Our Farm - Our Family - Our History
How many cows do you milk?
We milk approximately 650 cows.
What breed of cows do you milk?
We milk both Jerseys and Holsteins.
How many times per day do you milk?
We milk 3x per day.
How many acres do you farm?
We farm approximately 550 acres, growing corn and grass to feed our cows.
How many employees do you have?
Not counting our own family, the dairy employs 10 full-time people, including milkers, feeders and calf raisers.
Where are you located?
We are located in the very Northwest corner of WA state, near the town of Ferndale.
Do you give tours?
We do! Eventually, we hope to have designated days for tours. Until then, if you would like a tour, please feel free to contact Rich at AppelDairy@gmail.com.
Immigrants from Holland, Jack and Audrey met here in the United States. After renting a farm in Kent, WA, they took advantage of an opportunity presented to them to purchase a dairy farm located in Ferndale, WA. Within a couple of weeks, they, along with their 5 children, moved into the old farmhouse. It may have been old but it was instantly loved. Such a blessing to have a large house for their 5 children! Now that same farmhouse, with a few updates, is home to Jack & Audrey's grandson and even a great-granddaughter!
Although we lost Dad in 1999, Mom is still healthy and lives close by. If you know her, you know she stays busy, giving of herself to others, serving her Lord. Both the farm and cheese business, also started by Jack and Audrey, are now owned and operated, respectively, by their sons, John & Rich and their wives, Ruth and Ann. John has taken over management of the cheese business, Appel Farms, and is the head cheese-maker. Rich manages and works the dairy.
While all of our children have taken their turn working either on the farm or in the cheese business, both our families are blessed by having at least one child still actively involved in the family business. Daughter of John & Ruth, Marlies, is following in their footsteps and working the cheese business. Our daughter, Katherine, is our main calf raiser and our son, Chris, is a key part of the dairy, specializing in field work and maintaining our equipment.
We've been blessed not only with these family businesses but even more importantly, we've been blessed with a Godly heritage. Our desire is to be able to pass not only the business baton to the next generation but also the baton of faith to our children and their children and to future generations.
The Next Generation
We have many reasons to take proper care of our natural resources here on the farm. One, it's just the right thing to do. We firmly believe that God has given us this land to take care of. Two, if we take care of the land, water and our cows, they will take care of us. It just makes sense to care for our resources as our resources are what provide us with a way of living. Another big reason is for the next generation! We want to be able to pass our farm, our land, to our children, to their children and to generations to come!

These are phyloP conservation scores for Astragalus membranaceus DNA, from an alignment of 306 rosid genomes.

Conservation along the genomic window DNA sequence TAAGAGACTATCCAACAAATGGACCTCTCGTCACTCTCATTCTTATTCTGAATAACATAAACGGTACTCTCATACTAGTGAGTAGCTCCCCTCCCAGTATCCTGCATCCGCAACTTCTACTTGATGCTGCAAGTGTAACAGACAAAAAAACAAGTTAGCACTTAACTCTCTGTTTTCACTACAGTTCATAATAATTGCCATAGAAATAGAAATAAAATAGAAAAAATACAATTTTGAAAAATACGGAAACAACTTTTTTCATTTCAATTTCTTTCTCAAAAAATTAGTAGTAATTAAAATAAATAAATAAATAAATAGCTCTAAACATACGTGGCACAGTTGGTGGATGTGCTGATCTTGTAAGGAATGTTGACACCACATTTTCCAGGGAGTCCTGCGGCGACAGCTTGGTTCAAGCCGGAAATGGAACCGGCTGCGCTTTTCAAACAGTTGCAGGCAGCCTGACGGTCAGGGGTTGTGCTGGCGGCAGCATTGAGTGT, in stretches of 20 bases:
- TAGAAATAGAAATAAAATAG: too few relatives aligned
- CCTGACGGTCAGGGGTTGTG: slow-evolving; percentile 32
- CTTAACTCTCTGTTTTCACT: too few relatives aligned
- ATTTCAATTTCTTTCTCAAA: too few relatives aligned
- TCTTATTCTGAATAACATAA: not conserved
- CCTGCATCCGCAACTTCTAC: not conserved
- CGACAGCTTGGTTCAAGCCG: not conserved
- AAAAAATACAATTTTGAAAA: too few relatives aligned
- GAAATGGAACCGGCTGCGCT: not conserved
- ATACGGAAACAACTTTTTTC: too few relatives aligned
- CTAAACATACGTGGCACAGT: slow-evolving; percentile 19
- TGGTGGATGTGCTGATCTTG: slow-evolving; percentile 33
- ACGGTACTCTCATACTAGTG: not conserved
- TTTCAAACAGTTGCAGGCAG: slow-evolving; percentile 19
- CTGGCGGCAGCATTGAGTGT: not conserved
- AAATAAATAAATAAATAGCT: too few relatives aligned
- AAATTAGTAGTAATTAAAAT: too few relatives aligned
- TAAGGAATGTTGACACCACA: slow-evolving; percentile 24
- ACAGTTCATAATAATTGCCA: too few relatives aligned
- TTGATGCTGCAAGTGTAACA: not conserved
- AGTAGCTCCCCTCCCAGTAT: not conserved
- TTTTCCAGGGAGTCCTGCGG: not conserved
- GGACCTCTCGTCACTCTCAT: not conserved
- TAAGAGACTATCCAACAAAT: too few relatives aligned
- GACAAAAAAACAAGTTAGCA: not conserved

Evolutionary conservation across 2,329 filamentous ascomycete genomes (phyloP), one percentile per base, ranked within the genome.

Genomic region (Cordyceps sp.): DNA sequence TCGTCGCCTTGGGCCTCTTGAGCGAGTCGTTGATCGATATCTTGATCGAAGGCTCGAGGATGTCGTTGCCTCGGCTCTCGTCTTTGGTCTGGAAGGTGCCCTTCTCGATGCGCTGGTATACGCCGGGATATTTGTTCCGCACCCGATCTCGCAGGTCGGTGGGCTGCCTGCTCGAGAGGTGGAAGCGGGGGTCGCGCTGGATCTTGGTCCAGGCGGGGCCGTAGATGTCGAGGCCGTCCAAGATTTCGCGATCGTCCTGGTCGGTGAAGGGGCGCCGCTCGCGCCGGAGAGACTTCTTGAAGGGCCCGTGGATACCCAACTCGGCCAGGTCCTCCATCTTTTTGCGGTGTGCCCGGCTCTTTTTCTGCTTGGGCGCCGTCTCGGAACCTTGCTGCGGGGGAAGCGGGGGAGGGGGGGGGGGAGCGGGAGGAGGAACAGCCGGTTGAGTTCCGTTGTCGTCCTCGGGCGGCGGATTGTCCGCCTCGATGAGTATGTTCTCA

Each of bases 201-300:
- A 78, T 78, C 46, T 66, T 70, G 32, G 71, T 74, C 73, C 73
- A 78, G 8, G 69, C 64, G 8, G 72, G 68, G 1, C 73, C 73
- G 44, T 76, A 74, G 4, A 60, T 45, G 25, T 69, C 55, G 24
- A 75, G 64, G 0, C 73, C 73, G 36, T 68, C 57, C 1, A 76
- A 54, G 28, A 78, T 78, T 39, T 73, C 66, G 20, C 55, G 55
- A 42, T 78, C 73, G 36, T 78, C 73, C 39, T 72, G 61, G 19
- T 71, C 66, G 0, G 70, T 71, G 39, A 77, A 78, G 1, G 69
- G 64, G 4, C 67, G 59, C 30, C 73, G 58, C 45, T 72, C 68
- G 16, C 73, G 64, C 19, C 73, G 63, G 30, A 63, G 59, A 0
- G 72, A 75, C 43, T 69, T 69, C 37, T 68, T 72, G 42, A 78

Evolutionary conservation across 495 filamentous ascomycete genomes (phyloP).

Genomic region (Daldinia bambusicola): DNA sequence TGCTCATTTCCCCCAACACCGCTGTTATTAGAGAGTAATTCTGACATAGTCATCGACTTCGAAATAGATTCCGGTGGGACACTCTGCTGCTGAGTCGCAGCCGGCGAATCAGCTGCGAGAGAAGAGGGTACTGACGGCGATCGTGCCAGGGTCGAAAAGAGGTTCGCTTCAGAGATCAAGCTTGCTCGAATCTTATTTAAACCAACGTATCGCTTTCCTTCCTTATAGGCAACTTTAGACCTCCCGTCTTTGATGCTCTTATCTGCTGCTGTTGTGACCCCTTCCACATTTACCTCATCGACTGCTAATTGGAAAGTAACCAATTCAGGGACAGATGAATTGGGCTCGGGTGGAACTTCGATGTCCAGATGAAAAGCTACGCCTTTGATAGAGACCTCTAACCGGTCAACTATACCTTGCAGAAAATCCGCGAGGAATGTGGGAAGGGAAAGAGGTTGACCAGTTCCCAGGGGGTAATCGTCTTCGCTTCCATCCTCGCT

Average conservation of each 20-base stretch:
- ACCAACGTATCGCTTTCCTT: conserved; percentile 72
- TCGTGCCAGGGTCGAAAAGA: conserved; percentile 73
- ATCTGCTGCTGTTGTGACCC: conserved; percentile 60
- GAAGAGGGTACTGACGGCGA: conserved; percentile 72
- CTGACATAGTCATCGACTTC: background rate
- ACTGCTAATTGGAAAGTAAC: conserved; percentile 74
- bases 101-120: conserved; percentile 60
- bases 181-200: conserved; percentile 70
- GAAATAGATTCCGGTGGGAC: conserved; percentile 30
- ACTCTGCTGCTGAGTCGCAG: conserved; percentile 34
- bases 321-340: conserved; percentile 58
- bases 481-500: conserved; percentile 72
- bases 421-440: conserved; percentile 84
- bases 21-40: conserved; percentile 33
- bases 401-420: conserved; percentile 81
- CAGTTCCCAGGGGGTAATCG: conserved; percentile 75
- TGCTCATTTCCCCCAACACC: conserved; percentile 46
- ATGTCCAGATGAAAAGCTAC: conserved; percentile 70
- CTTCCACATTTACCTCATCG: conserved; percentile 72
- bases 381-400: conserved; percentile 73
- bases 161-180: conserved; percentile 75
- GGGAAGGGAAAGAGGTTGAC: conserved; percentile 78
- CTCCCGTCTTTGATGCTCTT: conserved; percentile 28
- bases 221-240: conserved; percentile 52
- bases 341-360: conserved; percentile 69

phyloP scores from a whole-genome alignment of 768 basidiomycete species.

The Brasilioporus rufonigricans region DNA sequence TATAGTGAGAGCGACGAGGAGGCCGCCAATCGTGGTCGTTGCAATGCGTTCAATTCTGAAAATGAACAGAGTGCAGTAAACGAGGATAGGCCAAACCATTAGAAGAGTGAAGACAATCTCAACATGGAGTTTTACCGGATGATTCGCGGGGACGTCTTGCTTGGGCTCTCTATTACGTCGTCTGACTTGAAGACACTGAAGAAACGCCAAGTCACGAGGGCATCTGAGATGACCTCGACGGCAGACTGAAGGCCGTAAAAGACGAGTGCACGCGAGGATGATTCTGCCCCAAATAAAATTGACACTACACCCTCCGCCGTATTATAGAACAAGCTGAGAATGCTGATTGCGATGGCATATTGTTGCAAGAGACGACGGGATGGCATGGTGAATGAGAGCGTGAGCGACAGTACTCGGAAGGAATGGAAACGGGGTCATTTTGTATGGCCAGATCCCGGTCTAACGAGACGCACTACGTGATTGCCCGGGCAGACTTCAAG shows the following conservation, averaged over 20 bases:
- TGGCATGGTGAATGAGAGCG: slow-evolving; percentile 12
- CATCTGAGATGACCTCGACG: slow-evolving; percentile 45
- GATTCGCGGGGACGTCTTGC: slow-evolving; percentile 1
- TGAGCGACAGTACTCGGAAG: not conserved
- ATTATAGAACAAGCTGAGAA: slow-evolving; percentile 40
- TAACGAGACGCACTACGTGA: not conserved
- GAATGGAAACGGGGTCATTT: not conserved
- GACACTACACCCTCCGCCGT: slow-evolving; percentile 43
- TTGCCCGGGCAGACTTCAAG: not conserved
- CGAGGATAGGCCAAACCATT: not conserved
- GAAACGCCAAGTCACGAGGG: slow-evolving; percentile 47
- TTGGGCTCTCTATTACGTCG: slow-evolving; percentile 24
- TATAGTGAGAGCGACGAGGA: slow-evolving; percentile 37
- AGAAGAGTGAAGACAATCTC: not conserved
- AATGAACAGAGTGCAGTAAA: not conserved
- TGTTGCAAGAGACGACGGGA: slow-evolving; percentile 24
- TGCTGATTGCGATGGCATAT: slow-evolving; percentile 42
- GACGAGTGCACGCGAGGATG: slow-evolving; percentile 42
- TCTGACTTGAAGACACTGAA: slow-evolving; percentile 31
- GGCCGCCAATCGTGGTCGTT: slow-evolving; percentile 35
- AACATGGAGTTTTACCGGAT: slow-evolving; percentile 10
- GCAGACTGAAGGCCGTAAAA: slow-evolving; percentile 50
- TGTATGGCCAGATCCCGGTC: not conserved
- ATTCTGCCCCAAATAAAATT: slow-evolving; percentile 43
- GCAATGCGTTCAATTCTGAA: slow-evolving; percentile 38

In the last couple of years, we have had the privilege of seeing some of our children start buying into both businesses, the dairy and the cheese. What a joy it is to see our children take an interest in the family business! It's definitely not for everyone and we will never push any of our children to purchase but if they decide to, we will welcome them with open arms!
I thought it would be neat to get a couple different perspectives about buying into the family business so I asked my daughter-in-law and my niece to describe a little bit of what it means to them to now "officially" be a part of the family businesses.
Our niece, Marlies - read her story of growing up, working in the cheese room, making and packaging cheese, and what it means for her to be a part of the family business:
Jack Appel's Story
Born 1927, in the Netherlands, Jack knew by the age of 17 that he wanted to be a farmer. In his words,
"I went around, found a farmer who was willing to hire me, not knowing anything about cows, etc. I had room and board there too, and was paid two dollars and fifty cents a week. He hired me for a year. I was happy but after six months I began to realize that with that kind of wage I could not save very much. I went home one evening and told my Dad I didn't believe I wanted to stay there. Well, he said, you were hired for a year and you're going to stay for a year, and then we will see. So I stayed and it was not very long after that that I made up my mind that I was going to be a farmer someday, the Lord willing, although I did not know how. That was my goal. It would be many years before I realized my dream."
After that first year, Jack was hired by a farmer in France. There, he milked 17 cows, cared for the young stock, made cheese 6 days a week, and on Mondays made butter. Little did he know how valuable those skills would become not only for him but for his family and future generations.
After spending some time in the army and continuing to learn farming, the idea of immigration came up. When an uncle in North Carolina offered sponsorship, Jack realized this was his opportunity to advance his dream of becoming a farmer. Finally after arriving in the US, his uncle not only provided a job for him but helped him build a little barn. In Jack's words,
"When the barn was finished, we went to a farmer. I bought 10 cows, $440 apiece, which was a big price. I went to the bank and borrowed the money. Here I was - a dairy farmer! I milked by hand but later bought a used vacuum pump, some vacuum line, and I milked by machine. It was a good thing, too, for that fall I cut a piece of finger. Milking by hand would have been impossible. I continued to work part-time for my uncles, $1 per hour."
Jack & Audrey Appel,